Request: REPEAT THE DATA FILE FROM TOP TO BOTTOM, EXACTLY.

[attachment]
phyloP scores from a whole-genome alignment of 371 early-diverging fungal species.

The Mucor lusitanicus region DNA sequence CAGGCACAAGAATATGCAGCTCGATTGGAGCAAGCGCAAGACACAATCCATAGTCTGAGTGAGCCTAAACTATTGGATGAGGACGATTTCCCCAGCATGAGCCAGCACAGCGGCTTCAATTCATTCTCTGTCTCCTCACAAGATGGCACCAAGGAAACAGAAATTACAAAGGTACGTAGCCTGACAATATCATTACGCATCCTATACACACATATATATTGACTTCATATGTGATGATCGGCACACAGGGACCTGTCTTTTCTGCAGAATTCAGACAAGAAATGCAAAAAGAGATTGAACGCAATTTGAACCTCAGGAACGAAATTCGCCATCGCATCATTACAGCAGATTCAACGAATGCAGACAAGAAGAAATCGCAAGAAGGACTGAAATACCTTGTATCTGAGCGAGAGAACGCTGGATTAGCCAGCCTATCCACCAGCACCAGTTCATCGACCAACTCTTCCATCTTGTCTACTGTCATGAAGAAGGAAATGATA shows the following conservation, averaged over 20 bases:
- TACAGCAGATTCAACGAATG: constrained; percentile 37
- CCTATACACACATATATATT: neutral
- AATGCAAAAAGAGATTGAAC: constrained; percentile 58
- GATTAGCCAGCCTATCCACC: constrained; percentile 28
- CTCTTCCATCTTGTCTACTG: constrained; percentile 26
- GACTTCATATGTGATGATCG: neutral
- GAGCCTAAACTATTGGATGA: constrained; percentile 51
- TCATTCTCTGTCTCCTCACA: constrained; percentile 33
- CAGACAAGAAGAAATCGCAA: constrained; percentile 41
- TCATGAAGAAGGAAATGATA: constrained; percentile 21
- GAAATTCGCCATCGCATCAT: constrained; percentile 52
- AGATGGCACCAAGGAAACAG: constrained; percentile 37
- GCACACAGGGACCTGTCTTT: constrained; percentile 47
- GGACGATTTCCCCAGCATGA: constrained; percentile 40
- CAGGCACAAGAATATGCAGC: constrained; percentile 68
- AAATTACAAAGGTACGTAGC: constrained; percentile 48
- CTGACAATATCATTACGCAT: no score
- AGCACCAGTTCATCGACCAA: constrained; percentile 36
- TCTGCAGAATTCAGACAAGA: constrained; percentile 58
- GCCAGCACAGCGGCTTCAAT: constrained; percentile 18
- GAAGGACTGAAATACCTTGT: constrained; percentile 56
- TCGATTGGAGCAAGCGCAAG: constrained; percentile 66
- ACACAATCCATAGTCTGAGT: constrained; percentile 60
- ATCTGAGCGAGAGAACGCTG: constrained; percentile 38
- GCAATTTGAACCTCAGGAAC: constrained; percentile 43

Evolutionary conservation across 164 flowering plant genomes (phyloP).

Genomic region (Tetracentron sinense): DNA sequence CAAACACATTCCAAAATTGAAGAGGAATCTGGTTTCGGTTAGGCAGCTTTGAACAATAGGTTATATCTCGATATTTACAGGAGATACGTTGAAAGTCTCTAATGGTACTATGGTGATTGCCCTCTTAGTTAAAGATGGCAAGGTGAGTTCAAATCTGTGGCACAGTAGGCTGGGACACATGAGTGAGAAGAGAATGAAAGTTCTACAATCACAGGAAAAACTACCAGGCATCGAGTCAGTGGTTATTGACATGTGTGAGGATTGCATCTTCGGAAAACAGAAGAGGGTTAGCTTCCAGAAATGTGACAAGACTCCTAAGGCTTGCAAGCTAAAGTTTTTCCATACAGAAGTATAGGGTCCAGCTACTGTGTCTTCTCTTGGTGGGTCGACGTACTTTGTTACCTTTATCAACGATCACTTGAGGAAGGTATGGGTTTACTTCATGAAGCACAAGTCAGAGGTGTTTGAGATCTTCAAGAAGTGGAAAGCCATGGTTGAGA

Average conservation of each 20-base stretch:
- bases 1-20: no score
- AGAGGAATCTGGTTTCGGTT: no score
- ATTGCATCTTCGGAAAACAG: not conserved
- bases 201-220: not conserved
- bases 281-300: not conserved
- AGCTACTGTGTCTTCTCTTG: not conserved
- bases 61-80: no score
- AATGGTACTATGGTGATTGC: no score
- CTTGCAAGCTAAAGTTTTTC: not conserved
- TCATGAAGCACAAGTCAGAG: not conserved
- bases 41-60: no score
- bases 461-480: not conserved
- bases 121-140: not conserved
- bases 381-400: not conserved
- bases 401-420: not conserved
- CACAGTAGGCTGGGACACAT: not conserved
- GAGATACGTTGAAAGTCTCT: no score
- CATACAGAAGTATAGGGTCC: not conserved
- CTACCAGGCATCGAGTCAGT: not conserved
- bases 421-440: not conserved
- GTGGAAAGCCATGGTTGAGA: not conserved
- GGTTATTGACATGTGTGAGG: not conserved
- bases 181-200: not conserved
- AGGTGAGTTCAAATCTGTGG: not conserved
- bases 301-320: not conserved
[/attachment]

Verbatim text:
phyloP scores from a whole-genome alignment of 371 early-diverging fungal species.

The Mucor lusitanicus region DNA sequence CAGGCACAAGAATATGCAGCTCGATTGGAGCAAGCGCAAGACACAATCCATAGTCTGAGTGAGCCTAAACTATTGGATGAGGACGATTTCCCCAGCATGAGCCAGCACAGCGGCTTCAATTCATTCTCTGTCTCCTCACAAGATGGCACCAAGGAAACAGAAATTACAAAGGTACGTAGCCTGACAATATCATTACGCATCCTATACACACATATATATTGACTTCATATGTGATGATCGGCACACAGGGACCTGTCTTTTCTGCAGAATTCAGACAAGAAATGCAAAAAGAGATTGAACGCAATTTGAACCTCAGGAACGAAATTCGCCATCGCATCATTACAGCAGATTCAACGAATGCAGACAAGAAGAAATCGCAAGAAGGACTGAAATACCTTGTATCTGAGCGAGAGAACGCTGGATTAGCCAGCCTATCCACCAGCACCAGTTCATCGACCAACTCTTCCATCTTGTCTACTGTCATGAAGAAGGAAATGATA shows the following conservation, averaged over 20 bases:
- TACAGCAGATTCAACGAATG: constrained; percentile 37
- CCTATACACACATATATATT: neutral
- AATGCAAAAAGAGATTGAAC: constrained; percentile 58
- GATTAGCCAGCCTATCCACC: constrained; percentile 28
- CTCTTCCATCTTGTCTACTG: constrained; percentile 26
- GACTTCATATGTGATGATCG: neutral
- GAGCCTAAACTATTGGATGA: constrained; percentile 51
- TCATTCTCTGTCTCCTCACA: constrained; percentile 33
- CAGACAAGAAGAAATCGCAA: constrained; percentile 41
- TCATGAAGAAGGAAATGATA: constrained; percentile 21
- GAAATTCGCCATCGCATCAT: constrained; percentile 52
- AGATGGCACCAAGGAAACAG: constrained; percentile 37
- GCACACAGGGACCTGTCTTT: constrained; percentile 47
- GGACGATTTCCCCAGCATGA: constrained; percentile 40
- CAGGCACAAGAATATGCAGC: constrained; percentile 68
- AAATTACAAAGGTACGTAGC: constrained; percentile 48
- CTGACAATATCATTACGCAT: no score
- AGCACCAGTTCATCGACCAA: constrained; percentile 36
- TCTGCAGAATTCAGACAAGA: constrained; percentile 58
- GCCAGCACAGCGGCTTCAAT: constrained; percentile 18
- GAAGGACTGAAATACCTTGT: constrained; percentile 56
- TCGATTGGAGCAAGCGCAAG: constrained; percentile 66
- ACACAATCCATAGTCTGAGT: constrained; percentile 60
- ATCTGAGCGAGAGAACGCTG: constrained; percentile 38
- GCAATTTGAACCTCAGGAAC: constrained; percentile 43

Evolutionary conservation across 164 flowering plant genomes (phyloP).

Genomic region (Tetracentron sinense): DNA sequence CAAACACATTCCAAAATTGAAGAGGAATCTGGTTTCGGTTAGGCAGCTTTGAACAATAGGTTATATCTCGATATTTACAGGAGATACGTTGAAAGTCTCTAATGGTACTATGGTGATTGCCCTCTTAGTTAAAGATGGCAAGGTGAGTTCAAATCTGTGGCACAGTAGGCTGGGACACATGAGTGAGAAGAGAATGAAAGTTCTACAATCACAGGAAAAACTACCAGGCATCGAGTCAGTGGTTATTGACATGTGTGAGGATTGCATCTTCGGAAAACAGAAGAGGGTTAGCTTCCAGAAATGTGACAAGACTCCTAAGGCTTGCAAGCTAAAGTTTTTCCATACAGAAGTATAGGGTCCAGCTACTGTGTCTTCTCTTGGTGGGTCGACGTACTTTGTTACCTTTATCAACGATCACTTGAGGAAGGTATGGGTTTACTTCATGAAGCACAAGTCAGAGGTGTTTGAGATCTTCAAGAAGTGGAAAGCCATGGTTGAGA

Average conservation of each 20-base stretch:
- bases 1-20: no score
- AGAGGAATCTGGTTTCGGTT: no score
- ATTGCATCTTCGGAAAACAG: not conserved
- bases 201-220: not conserved
- bases 281-300: not conserved
- AGCTACTGTGTCTTCTCTTG: not conserved
- bases 61-80: no score
- AATGGTACTATGGTGATTGC: no score
- CTTGCAAGCTAAAGTTTTTC: not conserved
- TCATGAAGCACAAGTCAGAG: not conserved
- bases 41-60: no score
- bases 461-480: not conserved
- bases 121-140: not conserved
- bases 381-400: not conserved
- bases 401-420: not conserved
- CACAGTAGGCTGGGACACAT: not conserved
- GAGATACGTTGAAAGTCTCT: no score
- CATACAGAAGTATAGGGTCC: not conserved
- CTACCAGGCATCGAGTCAGT: not conserved
- bases 421-440: not conserved
- GTGGAAAGCCATGGTTGAGA: not conserved
- GGTTATTGACATGTGTGAGG: not conserved
- bases 181-200: not conserved
- AGGTGAGTTCAAATCTGTGG: not conserved
- bases 301-320: not conserved